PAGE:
by Sebastian Oros
You may have noticed a current trend in hiring – employers are asking candidates to take personality tests. What’s the reasoning behind this? Companies want to know as much information as possible before bringing on a new hire, and personality tests can give some extra insight. What does that mean to you? If you want to get ahead of the curve, take the time to dive into some of these resources on your own. Learning about yourself can be a powerful tool to getting hired in a new company, growing in your current role, or even starting your own business. But which should you choose? Each offers distinct benefits and limitations.
What Personality Tests Should I Use to Advance My Career?
When it comes to self-assessment, there are many options available. Not all are equally valuable, and some are more fun than substantial. Let’s walk through some of the options that you should pursue to learn more about yourself, how you work, and how to optimize your performance.
Want to understand how you face and overcome obstacles? The Kolbe assessment offers to describe which one of four instinctive strengths and problem solving approaches you possess. It’s a great way to understand how to leverage your natural abilities in your career. Cons? It’s limited, since it focuses primarily on one aspect of an individual.
This test isn’t really a test at all – instead, it represents a holistic view of a person’s way of seeing the world. It can be a powerful way to help someone uncover their core motivations, fears, and desires. However, it’s got a steep learning curve, and it’s more of a self-reflection tool than a scientific assessment.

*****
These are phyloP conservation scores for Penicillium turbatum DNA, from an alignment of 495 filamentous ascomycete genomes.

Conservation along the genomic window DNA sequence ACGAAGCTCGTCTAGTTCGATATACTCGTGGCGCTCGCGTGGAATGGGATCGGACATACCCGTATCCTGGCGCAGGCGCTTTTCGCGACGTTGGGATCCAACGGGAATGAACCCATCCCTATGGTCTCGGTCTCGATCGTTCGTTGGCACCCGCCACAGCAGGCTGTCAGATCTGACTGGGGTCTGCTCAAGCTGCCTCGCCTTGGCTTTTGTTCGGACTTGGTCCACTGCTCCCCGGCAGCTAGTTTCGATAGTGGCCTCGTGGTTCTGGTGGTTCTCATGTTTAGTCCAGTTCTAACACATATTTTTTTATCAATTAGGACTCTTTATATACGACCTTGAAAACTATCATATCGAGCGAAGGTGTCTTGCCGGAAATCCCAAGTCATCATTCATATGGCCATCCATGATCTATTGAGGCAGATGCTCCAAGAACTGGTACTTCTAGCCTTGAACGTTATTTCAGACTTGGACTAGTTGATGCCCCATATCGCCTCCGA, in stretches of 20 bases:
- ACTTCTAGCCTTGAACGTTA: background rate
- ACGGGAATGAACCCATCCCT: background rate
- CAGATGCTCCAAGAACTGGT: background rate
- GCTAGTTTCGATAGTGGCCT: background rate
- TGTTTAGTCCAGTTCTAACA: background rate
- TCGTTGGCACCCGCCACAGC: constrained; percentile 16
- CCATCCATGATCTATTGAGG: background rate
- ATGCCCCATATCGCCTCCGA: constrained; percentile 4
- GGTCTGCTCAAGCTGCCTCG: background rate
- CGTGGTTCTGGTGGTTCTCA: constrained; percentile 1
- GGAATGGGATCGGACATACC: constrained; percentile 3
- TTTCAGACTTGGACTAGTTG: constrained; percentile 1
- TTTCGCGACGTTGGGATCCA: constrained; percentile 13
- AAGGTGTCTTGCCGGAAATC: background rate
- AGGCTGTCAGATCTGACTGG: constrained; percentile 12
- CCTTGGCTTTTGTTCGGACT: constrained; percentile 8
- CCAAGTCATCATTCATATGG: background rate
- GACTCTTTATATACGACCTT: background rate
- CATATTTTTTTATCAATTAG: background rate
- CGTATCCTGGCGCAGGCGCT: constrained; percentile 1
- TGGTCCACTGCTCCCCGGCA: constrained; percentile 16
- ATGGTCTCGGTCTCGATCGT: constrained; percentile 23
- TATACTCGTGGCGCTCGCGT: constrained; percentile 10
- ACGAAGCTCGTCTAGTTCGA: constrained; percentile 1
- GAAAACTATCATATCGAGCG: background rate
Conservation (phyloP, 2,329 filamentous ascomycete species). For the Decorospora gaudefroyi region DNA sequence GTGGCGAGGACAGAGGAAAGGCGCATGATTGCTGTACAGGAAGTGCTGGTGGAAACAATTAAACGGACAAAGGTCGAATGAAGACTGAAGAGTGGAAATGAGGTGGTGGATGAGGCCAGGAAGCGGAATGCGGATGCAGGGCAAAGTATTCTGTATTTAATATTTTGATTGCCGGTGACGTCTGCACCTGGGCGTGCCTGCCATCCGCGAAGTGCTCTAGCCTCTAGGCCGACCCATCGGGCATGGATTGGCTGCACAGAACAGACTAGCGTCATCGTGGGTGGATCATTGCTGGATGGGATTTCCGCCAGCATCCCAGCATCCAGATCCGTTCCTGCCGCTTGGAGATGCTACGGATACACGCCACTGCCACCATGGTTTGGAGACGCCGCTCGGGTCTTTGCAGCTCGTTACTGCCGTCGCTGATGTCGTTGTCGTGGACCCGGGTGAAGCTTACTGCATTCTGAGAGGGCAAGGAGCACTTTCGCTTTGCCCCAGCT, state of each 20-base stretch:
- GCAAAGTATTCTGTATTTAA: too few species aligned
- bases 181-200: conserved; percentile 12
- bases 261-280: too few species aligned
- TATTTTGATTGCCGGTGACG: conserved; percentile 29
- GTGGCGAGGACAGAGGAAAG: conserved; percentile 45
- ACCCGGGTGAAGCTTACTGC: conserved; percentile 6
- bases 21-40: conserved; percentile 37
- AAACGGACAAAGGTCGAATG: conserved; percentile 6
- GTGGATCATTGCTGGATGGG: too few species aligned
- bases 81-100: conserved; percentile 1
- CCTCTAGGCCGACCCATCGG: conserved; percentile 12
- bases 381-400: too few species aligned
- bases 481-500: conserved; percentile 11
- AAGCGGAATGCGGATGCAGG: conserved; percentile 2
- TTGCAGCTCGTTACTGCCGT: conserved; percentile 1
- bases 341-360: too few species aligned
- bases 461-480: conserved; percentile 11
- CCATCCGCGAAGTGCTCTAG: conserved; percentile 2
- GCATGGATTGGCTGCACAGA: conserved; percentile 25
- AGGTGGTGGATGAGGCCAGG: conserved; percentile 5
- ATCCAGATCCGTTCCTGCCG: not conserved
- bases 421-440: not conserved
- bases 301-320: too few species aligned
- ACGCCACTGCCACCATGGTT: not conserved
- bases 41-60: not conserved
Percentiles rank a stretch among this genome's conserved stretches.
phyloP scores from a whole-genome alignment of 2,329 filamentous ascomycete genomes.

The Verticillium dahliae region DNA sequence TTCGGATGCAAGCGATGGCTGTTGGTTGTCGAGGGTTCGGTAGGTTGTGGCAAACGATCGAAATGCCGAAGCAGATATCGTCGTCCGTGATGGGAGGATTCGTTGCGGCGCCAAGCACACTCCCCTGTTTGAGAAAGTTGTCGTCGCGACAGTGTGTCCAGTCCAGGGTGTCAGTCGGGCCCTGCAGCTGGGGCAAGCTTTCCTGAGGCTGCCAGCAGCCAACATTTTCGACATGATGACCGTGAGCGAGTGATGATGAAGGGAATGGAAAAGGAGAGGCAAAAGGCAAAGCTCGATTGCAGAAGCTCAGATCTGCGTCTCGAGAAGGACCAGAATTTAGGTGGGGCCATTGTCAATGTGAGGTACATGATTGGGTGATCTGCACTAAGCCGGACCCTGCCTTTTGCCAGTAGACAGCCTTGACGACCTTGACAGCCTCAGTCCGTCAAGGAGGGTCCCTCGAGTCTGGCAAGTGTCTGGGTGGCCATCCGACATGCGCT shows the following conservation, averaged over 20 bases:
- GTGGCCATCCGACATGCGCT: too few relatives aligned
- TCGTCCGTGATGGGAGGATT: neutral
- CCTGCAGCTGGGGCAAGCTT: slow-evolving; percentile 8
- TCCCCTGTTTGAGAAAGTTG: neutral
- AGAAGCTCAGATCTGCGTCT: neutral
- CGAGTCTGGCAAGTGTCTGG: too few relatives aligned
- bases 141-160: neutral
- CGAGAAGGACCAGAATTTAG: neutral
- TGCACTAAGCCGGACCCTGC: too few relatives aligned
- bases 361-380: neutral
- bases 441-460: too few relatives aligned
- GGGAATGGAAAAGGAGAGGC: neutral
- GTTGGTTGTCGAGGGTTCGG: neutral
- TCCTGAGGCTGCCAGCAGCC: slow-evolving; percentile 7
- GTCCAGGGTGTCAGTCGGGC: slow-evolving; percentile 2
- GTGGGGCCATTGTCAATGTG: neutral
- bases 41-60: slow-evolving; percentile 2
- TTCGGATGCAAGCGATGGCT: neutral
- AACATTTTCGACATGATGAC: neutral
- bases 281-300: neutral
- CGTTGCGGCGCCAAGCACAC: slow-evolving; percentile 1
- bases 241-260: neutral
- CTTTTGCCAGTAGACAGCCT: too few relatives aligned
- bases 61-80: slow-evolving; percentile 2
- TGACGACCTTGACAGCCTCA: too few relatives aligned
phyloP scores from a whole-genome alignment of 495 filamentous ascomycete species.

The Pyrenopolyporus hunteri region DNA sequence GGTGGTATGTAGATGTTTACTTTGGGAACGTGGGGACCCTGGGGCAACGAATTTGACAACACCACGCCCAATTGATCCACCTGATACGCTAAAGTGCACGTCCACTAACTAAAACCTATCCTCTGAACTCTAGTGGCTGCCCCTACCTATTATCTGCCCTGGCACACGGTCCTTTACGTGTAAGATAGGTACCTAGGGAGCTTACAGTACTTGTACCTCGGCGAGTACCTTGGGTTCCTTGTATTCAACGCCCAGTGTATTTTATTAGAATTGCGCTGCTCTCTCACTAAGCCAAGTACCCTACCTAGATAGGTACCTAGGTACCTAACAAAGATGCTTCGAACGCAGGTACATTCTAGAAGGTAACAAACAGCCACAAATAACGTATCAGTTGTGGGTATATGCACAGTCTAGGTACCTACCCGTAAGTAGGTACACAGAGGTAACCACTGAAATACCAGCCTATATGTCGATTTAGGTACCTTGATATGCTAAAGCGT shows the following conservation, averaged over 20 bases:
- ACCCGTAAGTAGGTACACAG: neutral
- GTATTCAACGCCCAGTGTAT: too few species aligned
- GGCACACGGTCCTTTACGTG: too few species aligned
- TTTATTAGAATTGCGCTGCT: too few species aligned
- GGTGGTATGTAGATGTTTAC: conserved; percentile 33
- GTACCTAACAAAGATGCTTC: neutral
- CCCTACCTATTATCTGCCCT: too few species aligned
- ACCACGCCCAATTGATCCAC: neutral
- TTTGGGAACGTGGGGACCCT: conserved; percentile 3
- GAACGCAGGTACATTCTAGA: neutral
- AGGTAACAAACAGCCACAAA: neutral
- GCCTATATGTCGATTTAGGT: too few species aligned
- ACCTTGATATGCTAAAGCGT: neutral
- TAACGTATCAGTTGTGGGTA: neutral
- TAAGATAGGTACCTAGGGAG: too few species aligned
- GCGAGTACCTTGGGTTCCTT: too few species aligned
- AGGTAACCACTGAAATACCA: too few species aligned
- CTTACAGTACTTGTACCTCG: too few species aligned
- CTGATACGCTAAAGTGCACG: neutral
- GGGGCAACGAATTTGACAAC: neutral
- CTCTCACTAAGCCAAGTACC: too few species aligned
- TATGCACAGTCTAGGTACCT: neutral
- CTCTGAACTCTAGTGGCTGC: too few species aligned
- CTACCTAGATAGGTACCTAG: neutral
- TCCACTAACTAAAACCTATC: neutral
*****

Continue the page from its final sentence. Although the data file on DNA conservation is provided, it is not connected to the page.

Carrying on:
The DiSC is made for the workplace. This test groups people into four categories that assess their behavior on a team. It can be a great way to understand why you act the way you do at work, and it can offer guidance into the best role for you. However, it can be overly simplistic and ignore nuance…particularly because there are only 4 options.
This one is pretty well-known, and for good reason. Myers-Briggs offers 16 different personality types that offer insight into careers, communication styles, and personal development. However, it’s not particularly scientific, and it can be pretty stereotypical. While it can offer insights, Myers-Briggs is more for self-reflection rather than serious critique.
- Big 5
If you’re looking for a test that’s rooted in solid scientific evidence, the Big 5 may be the best choice. The Big 5 provides a comprehensive framework for understanding major personality traits. Like many of the others, it can be limited in scope, and it doesn’t get into the nitty gritty of career choice or advancement.
- Strengths Finder
Taking the Strengths Finder is a very positive experience – it emphasizes the good. It can be a great way to boost confidence and motivation. On the flip side, the lack of info on any weaknesses or areas for growth can leave something to be desired. In order to get a well-rounded picture, you’ll likely have to turn to other assessments, too.
What Should You Do With the Information You’ve Gathered?
It’s critical to have a goal in mind when you begin to learn about yourself. Focus on a particular milestone you’d like to reach – whether it’s a new role, salary, or even career. Next, weigh the new information you’ve gathered with your current position. Does the insight confirm your current path, or does it indicate that you should shift priorities?
Sure, you can pursue each of these tests on your own, but if you’re looking for a more comprehensive coaching experience, The Intention Collective might be your best option. We provide workshops, retreats, individualized programs, and even fractional leadership for your organization. We actively use personality tests to help our clients grow and reach their potential. We’d love to connect with you.